Iron (Fe) is the element with atomic number 26, symbol Fe. The common isotope has a mass number of 56, but mass numbers 54, 57, and 58 are also stable. It is the most stable product of fusion in stars. Because iron can be detected at a distance, the ratio of iron to hydrogen is used as an approximate measure of metallicity. This is expressed as the numerical value [Fe/H], which indicates the log of the ratio of iron atoms to hydrogen atoms (e.g., of a star, cloud, or galaxy) minus the same for the Sun, i.e., "[Fe/H] = 0.0" means "same iron abundance as the Sun".
Shock can excited iron [Fe II] forbidden lines at 1.257 micron and 1.644 micron, which can be observed.
Iron lines are a target of solar observation: various solar emission lines, including many from ionized iron, are used in observations of the Sun's surface and corona; the many lines from iron ionization states up into the twenties provide clues regarding the temperature, which may reveal which atmospheric layer produced them, and their Doppler shift may reveal radial velocity, a clue to details of solar activity.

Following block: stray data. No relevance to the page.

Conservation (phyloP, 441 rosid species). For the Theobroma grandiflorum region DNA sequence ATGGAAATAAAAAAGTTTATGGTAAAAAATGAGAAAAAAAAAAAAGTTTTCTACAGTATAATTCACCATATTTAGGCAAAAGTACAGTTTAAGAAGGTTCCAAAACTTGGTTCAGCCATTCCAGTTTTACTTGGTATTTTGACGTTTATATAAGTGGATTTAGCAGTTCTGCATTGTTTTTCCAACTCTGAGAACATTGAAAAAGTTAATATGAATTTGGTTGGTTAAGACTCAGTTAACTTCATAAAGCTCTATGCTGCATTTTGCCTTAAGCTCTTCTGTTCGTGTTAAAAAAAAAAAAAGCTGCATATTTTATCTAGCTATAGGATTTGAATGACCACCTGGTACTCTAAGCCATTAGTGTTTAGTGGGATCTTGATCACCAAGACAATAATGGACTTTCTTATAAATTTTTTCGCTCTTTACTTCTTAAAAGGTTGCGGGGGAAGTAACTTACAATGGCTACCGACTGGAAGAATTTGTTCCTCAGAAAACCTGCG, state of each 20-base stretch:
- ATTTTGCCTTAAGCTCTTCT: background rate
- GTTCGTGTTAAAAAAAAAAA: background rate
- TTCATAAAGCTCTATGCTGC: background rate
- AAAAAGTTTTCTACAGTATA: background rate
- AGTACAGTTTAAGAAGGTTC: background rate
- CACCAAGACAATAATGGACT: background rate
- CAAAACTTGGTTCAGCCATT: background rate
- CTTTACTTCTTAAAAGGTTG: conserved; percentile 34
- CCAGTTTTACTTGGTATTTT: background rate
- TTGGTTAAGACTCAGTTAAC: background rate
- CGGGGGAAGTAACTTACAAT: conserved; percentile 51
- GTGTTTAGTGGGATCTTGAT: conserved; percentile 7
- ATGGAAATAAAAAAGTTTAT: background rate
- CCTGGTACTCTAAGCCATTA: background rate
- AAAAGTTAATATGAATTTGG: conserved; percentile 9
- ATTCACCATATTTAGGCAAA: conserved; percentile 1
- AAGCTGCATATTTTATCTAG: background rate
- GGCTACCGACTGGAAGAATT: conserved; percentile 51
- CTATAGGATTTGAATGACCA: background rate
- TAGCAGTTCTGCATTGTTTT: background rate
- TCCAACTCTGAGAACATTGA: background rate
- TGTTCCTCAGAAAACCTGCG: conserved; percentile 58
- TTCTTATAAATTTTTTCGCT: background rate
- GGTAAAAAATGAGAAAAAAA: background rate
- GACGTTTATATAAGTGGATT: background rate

In extremely hot environments, such as some active galactic nuclei, iron may be ionized to the point that it has a few or no electrons (such as Fe XXV, missing 25 electrons), and spectral lines associated with these states are of interest.